(mahl BEHK)
The Grapes:  Malbec's origins lie in France, where the grape is one of the permitted varieties in the Bordeaux red blend.  It has been in conspicuous decline for more than a century, because of its sensitivity to an array of maladies including coulure, frost damage, downy mildew and bunch rot.  It now thrives in Argentina and Chile, and is being grown here and there in Washington, Idaho and Southern Oregon.  Deeply aromatic with intense character, Malbec grapes lack the tannins that make red wines bitter, producing a velvety wine as a varietal and smoothing rough tannins of other wines in a blend.  The Wine:  Wines that are made from the Malbec grape are full-bodied, soft and have a friendly personality.  Malbecs are also a great introduction to other varietals for those who like Merlot.  It tastes sweet, without actually being sweet or heavy.  An exceptional companion with a broad range of food, its well-balanced fruit-to-acid profile makes it a natural with rare beef and just as good with simple fare from burgers, fried chicken and pizza.
(MAHR eh shawl FOESH)
The Grapes:  Early ripening, winter-hardy red hybrid, grown in some South Willamette Valley and Southern Oregon vineyards, as well as in BC's Okanagan Valley, where it was grown widely before the 1988 government-subsidized removal of most hybrid vines to make room for vinifera vineyards.  Named for a French hero Of World War One, Marshall Ferdinand Foch, commander in chief of the Allied armies in 1918, this hybrid was created by French plant breeder Eugene Kuhlmann (1858-1932) The Wine:  A deep-colored, medium-bodied red wine produced by only a few wineries using grapes grown in Oregon and BC's Okanagan Valley.  Softly tannic with flavors of plum and spice, Maréchal Foch carries earth aromas and smoky notes throughout the finish.  Reminiscent of Pinot noir. 
(mare LOW)
The Grapes: One of the Bordeaux Grape varieties. It is often compared with Cabernet Sauvignon, but lacks some of that grape's varietal intensity and winter hardiness.  Washington produces fine Merlot with good character and structure. Idaho's growing conditions are much like Washington, and Merlot acreage is increasing with the popularity of the wine. The unpredictable nature of Oregon's spring weather makes the drier southern part of the state best for Merlot grape setting.  BC's drier, warmer region, the southern Okanagan, is also where most of the region's Merlot is planted. The Wine: Merlot has grown quickly in popularity in recent years, and Northwest wineries are working hard to create a variety of styles. Black cherry, berry and toasty oak aromas are the hallmarks of today's Merlots. The wine is generally gentle on the palate, and known for its rich, plumy flavors.   It blends very well with Cabernet as well.  Pairs well with meats, garlicky pastas and even poultry. It is also a good match for chocolate.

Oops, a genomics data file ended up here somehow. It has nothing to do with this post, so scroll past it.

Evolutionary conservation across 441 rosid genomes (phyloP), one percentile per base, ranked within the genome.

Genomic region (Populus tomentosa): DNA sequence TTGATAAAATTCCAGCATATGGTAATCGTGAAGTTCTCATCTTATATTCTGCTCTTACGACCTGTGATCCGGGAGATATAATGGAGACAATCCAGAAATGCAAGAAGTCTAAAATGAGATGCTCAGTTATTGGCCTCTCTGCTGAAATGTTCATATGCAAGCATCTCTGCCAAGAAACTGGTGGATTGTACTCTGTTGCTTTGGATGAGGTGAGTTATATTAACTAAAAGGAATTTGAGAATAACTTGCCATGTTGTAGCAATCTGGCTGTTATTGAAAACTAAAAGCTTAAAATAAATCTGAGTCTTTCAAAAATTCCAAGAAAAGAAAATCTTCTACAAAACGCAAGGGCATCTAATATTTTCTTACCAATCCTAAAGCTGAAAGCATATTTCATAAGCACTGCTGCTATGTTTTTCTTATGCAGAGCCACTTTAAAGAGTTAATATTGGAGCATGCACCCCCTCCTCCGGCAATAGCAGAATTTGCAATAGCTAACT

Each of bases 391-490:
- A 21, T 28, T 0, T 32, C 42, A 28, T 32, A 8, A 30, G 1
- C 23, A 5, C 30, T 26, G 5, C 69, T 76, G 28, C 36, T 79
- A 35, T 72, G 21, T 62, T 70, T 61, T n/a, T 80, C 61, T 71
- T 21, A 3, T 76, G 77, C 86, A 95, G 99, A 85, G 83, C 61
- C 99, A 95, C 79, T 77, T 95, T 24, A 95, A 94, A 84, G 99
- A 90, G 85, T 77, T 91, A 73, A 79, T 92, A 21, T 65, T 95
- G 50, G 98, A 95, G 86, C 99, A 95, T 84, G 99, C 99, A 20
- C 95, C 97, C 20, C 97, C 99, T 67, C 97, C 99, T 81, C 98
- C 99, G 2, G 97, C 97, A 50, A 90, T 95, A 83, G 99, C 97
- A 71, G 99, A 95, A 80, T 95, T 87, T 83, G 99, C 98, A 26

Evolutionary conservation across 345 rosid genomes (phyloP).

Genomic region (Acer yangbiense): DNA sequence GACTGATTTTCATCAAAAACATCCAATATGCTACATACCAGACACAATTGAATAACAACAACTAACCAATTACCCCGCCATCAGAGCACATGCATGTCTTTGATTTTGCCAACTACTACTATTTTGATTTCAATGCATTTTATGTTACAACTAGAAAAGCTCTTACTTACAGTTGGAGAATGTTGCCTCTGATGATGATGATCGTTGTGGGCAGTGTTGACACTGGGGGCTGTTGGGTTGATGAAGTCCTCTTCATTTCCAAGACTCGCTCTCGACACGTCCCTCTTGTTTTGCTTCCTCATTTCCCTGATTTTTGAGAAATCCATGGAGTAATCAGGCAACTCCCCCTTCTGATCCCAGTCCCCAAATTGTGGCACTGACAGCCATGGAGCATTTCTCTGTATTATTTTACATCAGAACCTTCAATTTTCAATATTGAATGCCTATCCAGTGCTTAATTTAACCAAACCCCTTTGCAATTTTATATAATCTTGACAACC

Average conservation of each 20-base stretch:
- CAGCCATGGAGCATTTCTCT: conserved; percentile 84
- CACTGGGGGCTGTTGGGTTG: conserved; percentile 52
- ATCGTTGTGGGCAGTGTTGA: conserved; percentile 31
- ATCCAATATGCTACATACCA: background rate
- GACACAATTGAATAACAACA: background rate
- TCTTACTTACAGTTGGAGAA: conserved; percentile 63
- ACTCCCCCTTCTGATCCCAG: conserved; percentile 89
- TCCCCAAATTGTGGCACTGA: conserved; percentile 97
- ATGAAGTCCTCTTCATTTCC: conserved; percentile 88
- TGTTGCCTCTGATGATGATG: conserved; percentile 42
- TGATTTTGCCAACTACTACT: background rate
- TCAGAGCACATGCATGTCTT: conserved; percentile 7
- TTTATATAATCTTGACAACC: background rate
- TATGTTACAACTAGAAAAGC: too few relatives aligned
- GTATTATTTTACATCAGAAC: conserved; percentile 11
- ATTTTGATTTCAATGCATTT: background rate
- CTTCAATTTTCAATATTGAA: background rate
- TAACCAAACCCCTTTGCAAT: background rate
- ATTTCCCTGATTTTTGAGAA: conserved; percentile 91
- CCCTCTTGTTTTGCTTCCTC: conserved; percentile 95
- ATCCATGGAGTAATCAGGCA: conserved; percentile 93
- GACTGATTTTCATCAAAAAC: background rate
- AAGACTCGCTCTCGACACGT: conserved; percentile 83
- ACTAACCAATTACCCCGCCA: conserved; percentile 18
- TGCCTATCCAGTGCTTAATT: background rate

(neh bee OH low)
The Grapes:  A great, dark-skinned grape that although geographically sensitive, is historically responsible for many of the finest, long-lived wines around the world.  Native to the Piedmont region of northwest Italy, it was recorded as a celebrated vine of the region as early as the 14th century!  Small amounts grown in Washington State. The Wines:  Deep-colored wines full of tannin result from the processing of Nebbiolo grapes.  The wine is also known for its acidity during its youth, accounting in part for its long-lived reputation.  After years of aging, it can evolve into "some of the most seductively scented wine in the world," says Jancis Robinson in her "Guide to Wine Grapes," published by Oxford University Press in 1996.
The Grapes: Pinot noir is said to be "the great red grape of Burgundy, France." Unlike Cabernet Sauvignon, it is seldom grown outside its homeland due to its well deserved reputation as the most fickle of wine grapes. If its delicate aromas are to be achieved, the climate must be cool and the growing conditions matched perfectly to the plant's needs. Oregon's Willamette Valley completely satisfies pinot noir's demanding requirements. Pinot noir is also abundantly grown to the north in BC wine regions. The Wine: Pinot noir grapes produce what some consider to be the finest wine of the Northwest. In Oregon, the grapes don't ripen until fall, when gradually cooling temperatures and shorter days encourage the development and retention of pinot noir's complex flavors and aromas -- raspberry, cherry and herbs. A lighter red wine than Cabernet, it is often served with pork tenderloin and grilled salmon. It also complements chicken, duck and other light meats.

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Last revised:   06/20/2019